Apr 22, 2021

First atomic model of human telomerase constructed

Posted by in categories: biotech/medical, computing, genetics, life extension

Telomeres are large nucleoproteins structures that cap the ends of chromosomes in eukaryotic cells. When a cell divides, a small portion of the telomere is lost due to the inherently incomplete process of genome replication. If left unchecked, over time the telomeres will reach a critically short length and the cell will face genomic instability, deterioration or death. To offset this shortening, an essential enzyme called telomerase rebuilds the telomeres by synthesizing new telomeric DNA repeats at chromosome ends. Kelly Nguyen’s group, in the LMB’s Structural Studies Division, has solved the first complete atomic model of this enzyme and discovered a histone dimer as novel telomerase subunits.

Telomeres act as a barrier to protect the genetic information from progressive degradation arising from incomplete DNA replication. Additionally, telomeres distinguish the natural chromosome ends from DNA double-strand breaks, thereby avoiding an illicit DNA damage response and preventing intrachromosomal fusion. This makes telomeres essential for the preservation of genome and chromosome stability. In previous research, Kelly had discovered the architecture and composition of human holoenzyme at 8 Å (Ångströms) resolution using cryo-EM. However, to understand the governing telomerase mediated maintenance, a high-resolution structure of the complex was required.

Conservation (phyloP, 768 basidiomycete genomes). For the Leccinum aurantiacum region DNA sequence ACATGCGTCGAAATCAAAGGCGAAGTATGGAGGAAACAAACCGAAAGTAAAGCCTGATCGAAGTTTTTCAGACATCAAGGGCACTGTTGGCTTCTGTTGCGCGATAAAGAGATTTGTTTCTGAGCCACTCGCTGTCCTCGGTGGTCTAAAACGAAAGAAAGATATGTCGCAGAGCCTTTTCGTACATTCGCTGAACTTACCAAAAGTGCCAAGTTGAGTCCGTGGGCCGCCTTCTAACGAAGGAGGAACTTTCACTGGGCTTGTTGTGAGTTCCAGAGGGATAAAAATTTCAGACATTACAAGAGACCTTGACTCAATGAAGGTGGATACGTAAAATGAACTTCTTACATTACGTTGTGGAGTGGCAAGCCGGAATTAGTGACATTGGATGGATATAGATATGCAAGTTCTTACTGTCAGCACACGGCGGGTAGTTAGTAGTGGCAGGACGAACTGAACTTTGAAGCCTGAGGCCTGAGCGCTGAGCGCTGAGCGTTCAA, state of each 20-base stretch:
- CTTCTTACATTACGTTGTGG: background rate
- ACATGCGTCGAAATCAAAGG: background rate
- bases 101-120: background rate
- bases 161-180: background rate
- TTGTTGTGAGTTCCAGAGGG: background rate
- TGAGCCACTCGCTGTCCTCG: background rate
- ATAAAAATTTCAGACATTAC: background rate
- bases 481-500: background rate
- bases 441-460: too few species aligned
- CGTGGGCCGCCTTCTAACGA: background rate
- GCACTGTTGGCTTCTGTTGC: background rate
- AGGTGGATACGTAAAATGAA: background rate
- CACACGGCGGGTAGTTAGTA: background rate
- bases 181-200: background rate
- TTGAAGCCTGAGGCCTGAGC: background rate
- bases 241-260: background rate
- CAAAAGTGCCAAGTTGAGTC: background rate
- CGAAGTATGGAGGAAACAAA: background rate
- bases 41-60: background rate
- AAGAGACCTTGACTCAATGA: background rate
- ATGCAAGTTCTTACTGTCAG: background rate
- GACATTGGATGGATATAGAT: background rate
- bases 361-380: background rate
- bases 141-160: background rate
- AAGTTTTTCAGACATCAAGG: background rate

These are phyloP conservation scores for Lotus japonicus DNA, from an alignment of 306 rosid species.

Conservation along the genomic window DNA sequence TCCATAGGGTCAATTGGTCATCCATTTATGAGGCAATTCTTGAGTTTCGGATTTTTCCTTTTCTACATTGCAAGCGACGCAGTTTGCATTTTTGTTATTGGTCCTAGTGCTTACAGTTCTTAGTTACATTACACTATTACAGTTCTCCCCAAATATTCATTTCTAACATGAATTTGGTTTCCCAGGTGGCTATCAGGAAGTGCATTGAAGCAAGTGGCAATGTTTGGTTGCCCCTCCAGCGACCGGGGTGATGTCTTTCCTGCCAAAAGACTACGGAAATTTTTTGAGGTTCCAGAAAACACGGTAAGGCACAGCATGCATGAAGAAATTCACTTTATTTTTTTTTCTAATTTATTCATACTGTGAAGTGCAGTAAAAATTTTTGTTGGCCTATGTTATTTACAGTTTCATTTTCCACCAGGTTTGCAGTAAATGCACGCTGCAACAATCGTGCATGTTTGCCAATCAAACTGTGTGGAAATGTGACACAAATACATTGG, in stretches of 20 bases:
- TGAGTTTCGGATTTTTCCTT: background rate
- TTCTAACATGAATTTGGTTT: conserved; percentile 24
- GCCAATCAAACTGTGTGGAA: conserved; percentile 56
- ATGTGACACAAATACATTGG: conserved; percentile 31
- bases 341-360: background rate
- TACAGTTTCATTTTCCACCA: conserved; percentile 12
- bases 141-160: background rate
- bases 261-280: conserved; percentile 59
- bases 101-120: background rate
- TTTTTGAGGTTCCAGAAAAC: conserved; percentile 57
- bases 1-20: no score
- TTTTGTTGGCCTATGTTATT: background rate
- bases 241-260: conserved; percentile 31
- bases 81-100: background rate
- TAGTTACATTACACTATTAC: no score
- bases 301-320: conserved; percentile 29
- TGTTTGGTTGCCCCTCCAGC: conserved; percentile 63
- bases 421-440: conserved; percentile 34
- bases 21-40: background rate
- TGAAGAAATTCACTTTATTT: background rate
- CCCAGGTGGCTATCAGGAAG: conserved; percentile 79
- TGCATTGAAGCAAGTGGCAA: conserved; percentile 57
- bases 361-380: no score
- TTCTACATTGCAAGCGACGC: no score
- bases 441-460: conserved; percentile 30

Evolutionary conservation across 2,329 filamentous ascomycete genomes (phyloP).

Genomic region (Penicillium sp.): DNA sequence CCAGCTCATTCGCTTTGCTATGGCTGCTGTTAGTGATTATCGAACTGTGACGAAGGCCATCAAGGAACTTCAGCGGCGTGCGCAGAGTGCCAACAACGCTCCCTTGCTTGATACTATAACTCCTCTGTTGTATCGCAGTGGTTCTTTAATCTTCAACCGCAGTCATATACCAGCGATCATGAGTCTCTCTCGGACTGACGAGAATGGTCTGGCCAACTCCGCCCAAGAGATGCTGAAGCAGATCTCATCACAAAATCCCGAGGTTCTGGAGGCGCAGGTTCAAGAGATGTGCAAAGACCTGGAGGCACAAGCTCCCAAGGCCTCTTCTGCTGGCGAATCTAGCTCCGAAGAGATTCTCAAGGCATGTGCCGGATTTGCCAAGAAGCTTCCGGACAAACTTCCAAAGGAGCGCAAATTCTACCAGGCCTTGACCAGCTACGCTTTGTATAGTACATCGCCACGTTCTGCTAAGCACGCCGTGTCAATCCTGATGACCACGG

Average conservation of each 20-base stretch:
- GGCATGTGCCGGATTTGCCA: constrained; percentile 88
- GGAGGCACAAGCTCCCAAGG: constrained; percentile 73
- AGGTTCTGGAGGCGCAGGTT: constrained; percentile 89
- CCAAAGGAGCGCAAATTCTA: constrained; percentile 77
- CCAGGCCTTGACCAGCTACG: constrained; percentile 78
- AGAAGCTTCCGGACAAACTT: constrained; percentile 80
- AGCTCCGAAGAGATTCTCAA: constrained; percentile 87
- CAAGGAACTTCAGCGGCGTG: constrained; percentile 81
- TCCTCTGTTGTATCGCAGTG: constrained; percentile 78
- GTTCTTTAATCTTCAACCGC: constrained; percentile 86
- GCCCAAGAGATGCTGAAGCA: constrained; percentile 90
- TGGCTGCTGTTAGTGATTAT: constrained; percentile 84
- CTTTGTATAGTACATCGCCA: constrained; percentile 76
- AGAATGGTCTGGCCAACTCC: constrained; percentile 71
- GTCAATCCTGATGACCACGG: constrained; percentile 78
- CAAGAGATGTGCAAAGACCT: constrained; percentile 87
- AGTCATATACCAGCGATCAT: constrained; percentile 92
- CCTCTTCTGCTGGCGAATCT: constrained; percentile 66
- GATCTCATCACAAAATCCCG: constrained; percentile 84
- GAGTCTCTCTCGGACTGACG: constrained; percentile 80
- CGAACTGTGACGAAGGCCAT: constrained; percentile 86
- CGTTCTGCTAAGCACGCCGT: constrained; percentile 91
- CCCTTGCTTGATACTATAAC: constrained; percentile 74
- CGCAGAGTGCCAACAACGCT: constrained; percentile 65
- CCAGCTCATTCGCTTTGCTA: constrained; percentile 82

To conduct this study, Kelly’s group, in collaboration with Kathleen Collins at the University of California, Berkeley, and Rhiju Das at Stanford University, prepared telomerase by extracting it from cultured human cells, before imaging using cryo-EM—resulting in the collection of almost 44000 images. This data was analyzed using RELION—a complex computer program developed at the LMB—in order to achieve the 3.4−3.8 Å structure of telomerase. From this Kelly and members of her group, George Ghanim, Adam Fountain, and Marike van Roon, were able to build the first complete atomic model of telomerase, with 12 protein subunits and telomerase RNA. By completing the structure to such a high resolution, the group was not only able to illuminate how common RNA and protein motifs work together, but also to highlight new interactions.

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